June 13

Prof. Michael Abdalla of Poznan University explored Opportunities and Barriers to Disseminating the Holocaust of the Assyrians in Poland. He described the need for Christian churches and large organizations like universities to discuss Assyrians’ whole history, not in pieces. He described difficulties in attempting to speak on Assyrian persecution in the Ottoman Empire and Iraq at the Catholic University of Warsaw, one of whose faculty forbade students to attend an event organized by, what they still call “heretics”. He explored reasons why Polish institutions might be willing to raise funds for Georgia or Japan, but less often for Christian Assyrians in Iraq. Nevertheless, some members of the Polish church have been very active in facilitating Prof. Abdalla’s speeches on the Ottoman and Iraqi Assyrians, which have been well attended. In addition, the Church/People in Distress organization Poland invited Archbishop Louis Sako from Iraq to speak, and he was interviewed or profiled in numerous Polish newspapers and television programs.

Scharbil Raid Gharib of the University of Tübingen (Politics, Ph.D. Programme) presented a talk on ‘Sword and Betrayal—The Repercussions of Seyfo on the Syriac Speaking Communities.’ He identified several internal and external factors that have blocked the inclusion of Syriac speaking people in the modern world. External factors involve depopulation and dispersion as a result of Seyfo, and internal factors relate to the culture, politics, and religion of Syriac speaking communities. Malik Kambar criticized the diplomats of the West for dividing the Assyrian nation in their own interests. The denominational division of the Assyrian/Syriac nation represented a further betrayal. In the aftermath of Seyfo, the leaders of the Syriac speaking people presented demands aimed at reversing both betrayals, including liberation from the Turkish and Persian yoke, reparations for material damage, and a unified Assyrian state under a League of Nations mandate. Similarly, Archbishop Ignatious Afram I Barsoum demanded that the delegates to the Paris Peace Conference guarantee the Syriac speaking people French protection, reparations for lost churches, monasteries, and schools, and the same material aid as Armenians. Mar Shimun’s representatives asked for British protection with an autonomous patriarchal government, with boundaries from Bashkala and Bitlis in the north to Jazireh in the southeast. The last remaining sources of Assyrian unity were lost with the exile of Agha Petros by the British and French, and the massacres at Simele which destroyed the last remaining power of the Assyrians, politically and militarily.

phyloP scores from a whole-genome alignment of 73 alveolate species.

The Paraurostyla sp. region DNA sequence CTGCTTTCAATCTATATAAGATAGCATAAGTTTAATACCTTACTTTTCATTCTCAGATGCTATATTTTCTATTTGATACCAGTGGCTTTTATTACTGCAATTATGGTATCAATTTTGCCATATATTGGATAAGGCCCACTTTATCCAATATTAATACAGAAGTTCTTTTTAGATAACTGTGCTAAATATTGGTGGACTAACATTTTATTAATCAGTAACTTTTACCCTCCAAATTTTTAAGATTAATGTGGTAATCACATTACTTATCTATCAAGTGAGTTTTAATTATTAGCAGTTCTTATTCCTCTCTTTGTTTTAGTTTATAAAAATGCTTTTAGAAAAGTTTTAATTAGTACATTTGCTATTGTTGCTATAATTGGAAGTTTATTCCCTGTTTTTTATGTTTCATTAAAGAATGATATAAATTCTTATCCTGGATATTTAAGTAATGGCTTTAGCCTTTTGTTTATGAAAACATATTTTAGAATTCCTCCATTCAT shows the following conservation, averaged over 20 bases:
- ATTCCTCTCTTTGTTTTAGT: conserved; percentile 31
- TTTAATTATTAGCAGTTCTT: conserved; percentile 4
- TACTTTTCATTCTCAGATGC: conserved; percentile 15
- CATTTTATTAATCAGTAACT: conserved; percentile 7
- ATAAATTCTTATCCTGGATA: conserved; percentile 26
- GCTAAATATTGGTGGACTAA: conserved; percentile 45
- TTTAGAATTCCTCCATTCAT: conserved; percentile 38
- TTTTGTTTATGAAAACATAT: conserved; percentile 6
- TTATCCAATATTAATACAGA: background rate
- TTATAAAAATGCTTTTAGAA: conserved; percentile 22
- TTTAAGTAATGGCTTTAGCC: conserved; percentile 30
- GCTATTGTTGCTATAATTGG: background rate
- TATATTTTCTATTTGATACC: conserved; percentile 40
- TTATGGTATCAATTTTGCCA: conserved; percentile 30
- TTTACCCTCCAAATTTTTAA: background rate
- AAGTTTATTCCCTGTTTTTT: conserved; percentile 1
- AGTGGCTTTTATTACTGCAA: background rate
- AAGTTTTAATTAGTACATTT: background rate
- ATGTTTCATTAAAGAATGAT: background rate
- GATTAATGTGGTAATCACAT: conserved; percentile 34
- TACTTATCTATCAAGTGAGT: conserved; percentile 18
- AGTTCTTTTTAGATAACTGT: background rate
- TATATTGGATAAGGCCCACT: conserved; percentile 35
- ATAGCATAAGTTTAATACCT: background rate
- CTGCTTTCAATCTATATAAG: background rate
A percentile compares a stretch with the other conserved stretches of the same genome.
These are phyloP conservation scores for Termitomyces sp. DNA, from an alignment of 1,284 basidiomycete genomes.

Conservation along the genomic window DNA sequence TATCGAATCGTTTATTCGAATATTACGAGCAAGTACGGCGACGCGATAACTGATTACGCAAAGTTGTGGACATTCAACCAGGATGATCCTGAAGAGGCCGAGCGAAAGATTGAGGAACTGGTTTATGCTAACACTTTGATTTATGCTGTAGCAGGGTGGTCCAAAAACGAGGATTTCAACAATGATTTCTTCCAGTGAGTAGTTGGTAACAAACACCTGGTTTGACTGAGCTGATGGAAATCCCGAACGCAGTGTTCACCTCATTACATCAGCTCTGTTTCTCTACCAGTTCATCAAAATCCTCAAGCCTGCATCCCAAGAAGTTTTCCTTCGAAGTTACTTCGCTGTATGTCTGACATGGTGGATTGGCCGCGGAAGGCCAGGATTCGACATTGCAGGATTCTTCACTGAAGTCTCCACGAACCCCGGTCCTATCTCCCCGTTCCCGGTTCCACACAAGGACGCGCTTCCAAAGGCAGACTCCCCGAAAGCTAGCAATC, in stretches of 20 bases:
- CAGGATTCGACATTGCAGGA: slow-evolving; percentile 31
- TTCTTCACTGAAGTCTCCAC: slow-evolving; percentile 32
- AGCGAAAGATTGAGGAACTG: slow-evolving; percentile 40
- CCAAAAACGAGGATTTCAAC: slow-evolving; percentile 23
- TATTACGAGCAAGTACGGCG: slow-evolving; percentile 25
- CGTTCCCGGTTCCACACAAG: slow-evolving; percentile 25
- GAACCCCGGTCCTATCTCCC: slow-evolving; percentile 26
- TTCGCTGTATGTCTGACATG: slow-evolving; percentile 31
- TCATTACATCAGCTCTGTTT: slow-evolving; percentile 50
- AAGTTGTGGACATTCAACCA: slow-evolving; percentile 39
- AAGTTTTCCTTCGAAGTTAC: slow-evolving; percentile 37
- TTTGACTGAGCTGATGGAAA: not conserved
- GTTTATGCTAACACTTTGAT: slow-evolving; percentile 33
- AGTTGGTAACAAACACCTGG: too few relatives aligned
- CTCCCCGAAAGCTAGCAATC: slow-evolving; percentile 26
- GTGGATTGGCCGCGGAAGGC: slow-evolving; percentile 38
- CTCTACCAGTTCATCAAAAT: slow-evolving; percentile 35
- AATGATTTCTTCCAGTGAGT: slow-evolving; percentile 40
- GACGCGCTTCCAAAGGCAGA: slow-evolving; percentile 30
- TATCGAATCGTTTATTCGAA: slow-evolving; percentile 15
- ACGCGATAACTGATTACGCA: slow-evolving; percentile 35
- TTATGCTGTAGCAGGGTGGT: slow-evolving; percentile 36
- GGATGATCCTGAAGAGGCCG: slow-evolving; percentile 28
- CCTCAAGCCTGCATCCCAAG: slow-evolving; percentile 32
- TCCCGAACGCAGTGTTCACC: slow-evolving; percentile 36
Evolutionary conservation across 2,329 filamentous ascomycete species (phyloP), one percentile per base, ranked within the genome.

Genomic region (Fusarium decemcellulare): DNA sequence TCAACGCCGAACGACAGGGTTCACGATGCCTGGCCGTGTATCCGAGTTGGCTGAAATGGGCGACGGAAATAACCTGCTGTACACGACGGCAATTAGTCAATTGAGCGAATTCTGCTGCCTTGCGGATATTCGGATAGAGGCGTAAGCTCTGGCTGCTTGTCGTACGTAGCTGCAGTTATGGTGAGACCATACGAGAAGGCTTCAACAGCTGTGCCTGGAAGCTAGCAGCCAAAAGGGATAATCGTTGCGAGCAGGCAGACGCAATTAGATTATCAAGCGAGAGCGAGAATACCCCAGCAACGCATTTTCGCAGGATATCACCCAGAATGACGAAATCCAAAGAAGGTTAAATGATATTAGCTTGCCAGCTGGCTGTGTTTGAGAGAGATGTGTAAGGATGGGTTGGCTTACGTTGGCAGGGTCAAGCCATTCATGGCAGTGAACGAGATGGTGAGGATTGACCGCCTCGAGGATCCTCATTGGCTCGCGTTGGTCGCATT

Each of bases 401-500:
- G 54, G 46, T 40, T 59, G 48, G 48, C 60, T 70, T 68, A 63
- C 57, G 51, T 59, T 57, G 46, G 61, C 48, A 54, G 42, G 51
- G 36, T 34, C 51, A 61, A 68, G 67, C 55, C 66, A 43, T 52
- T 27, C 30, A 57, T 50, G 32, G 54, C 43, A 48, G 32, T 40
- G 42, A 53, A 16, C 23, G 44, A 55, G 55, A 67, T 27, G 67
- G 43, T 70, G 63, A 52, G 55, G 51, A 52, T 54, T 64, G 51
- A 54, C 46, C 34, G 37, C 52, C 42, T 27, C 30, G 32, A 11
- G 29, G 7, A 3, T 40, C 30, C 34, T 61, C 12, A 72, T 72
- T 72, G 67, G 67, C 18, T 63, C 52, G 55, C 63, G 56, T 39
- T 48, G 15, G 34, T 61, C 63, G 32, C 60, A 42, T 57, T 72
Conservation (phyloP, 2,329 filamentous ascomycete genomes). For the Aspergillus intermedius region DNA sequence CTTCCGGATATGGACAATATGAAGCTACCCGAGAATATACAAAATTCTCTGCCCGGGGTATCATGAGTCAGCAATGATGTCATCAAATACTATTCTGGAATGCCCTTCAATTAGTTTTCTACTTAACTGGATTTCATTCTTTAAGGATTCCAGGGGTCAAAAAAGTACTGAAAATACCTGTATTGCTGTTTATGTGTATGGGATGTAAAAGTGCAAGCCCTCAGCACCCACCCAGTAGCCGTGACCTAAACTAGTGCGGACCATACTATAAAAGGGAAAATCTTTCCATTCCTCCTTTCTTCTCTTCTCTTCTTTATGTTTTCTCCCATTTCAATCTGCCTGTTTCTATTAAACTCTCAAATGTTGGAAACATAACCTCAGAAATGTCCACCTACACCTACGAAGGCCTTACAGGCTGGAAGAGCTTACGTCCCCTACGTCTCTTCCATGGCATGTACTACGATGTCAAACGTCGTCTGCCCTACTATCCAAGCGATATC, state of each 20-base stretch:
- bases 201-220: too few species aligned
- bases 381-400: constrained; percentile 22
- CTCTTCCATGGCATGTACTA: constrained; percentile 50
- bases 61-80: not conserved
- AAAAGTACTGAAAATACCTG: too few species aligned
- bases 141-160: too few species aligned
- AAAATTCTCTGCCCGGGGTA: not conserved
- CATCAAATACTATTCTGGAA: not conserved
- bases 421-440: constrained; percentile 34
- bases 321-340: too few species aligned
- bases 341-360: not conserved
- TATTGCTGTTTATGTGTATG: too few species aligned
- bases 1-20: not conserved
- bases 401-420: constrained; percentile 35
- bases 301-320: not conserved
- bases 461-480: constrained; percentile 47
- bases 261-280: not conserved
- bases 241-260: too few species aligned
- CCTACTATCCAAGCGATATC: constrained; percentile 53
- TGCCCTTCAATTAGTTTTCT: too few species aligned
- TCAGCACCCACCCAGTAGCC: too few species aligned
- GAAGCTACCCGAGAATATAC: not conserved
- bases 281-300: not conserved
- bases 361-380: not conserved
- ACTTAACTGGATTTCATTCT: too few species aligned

Sabri Atman of Seyfo Center described ‘Seyfo Activities at the International Level.’ Activism and scholarship have contributed to the recognition of the Assyrian genocide by the Swedish parliament, the South Australia parliament, the local government of New South Wales in Australia, and several governors of the State of New York. A monument was erected in Fairfield, Australia. Monuments also exist in Chicago, Illinois and Los Angeles, California. Seyfo Center has been active in documenting the Assyrian genocide, representing the Assyrian cause in governmental and intergovernmental institutions, and educating non-Assyrians and Assyrians alike in educational and political fora. It is a resource for academics, journalists, politicians, and filmmakers.

Dr. Jan van Ginkel of Leiden University spoke on 1917: A New Bishop in Amid/Diyarbakir. Who was Mor Dionysus ‘Abd an-Nur Aslan? He told a fascinating story of a bishop with strong social connections, who was transferred from Harput to Syria in 1913, and became bishop of Diyarbakir in 1917. The appointment represented the hope of the Syrian Orthodox church that Diyarbakir would again become a center of Syrian Orthodox life in the aftermath of the Seyfo, a hope unrealized.

Abdulmesih BarAbraham of the Yoken-Bar-Yoken Foundation described Turkey’s Key Arguments in Denying the Assyrian Genocide. He summarized the works of Salahi Ramadan Sonyel and Bulent Ozdemir on the Assyrian genocide, which emphasize that the Assyrians were the ‘smallest Ally’ of Britain and Russia, who rebelled against Ottoman Empire. In addition, both play down the effect of the events on the Assyrians, claiming that Assyrians had long lived together in peace with Turks and Kurds, and suffered flight from their homes and losses in battle as a result. In 1931, the Republic of Turkey issued a directive on the teaching of history from a Kemalist slant. The Turkish Historical Society enjoys a constitutional mandate under article 134 of the constitution of 2005. The Assyrian section of the society was set up in 2007 under the leadership of Bulent Özdemir. Özdemir argues that the Jacobites of Mardin, Midyat, Diyarbakir and Mosul lived in peace because they did not rebel, while the Assyrians of Hakkari, Van and Urmia suffered losses because they joined with Russia in the war. The Society’s stand is denial of any wrongdoing by the Turks; to blame are external powers, missionaries, and the victims for what happened. In their narrative, there was no planned genocide, but some armed robberies and outbreaks of illness.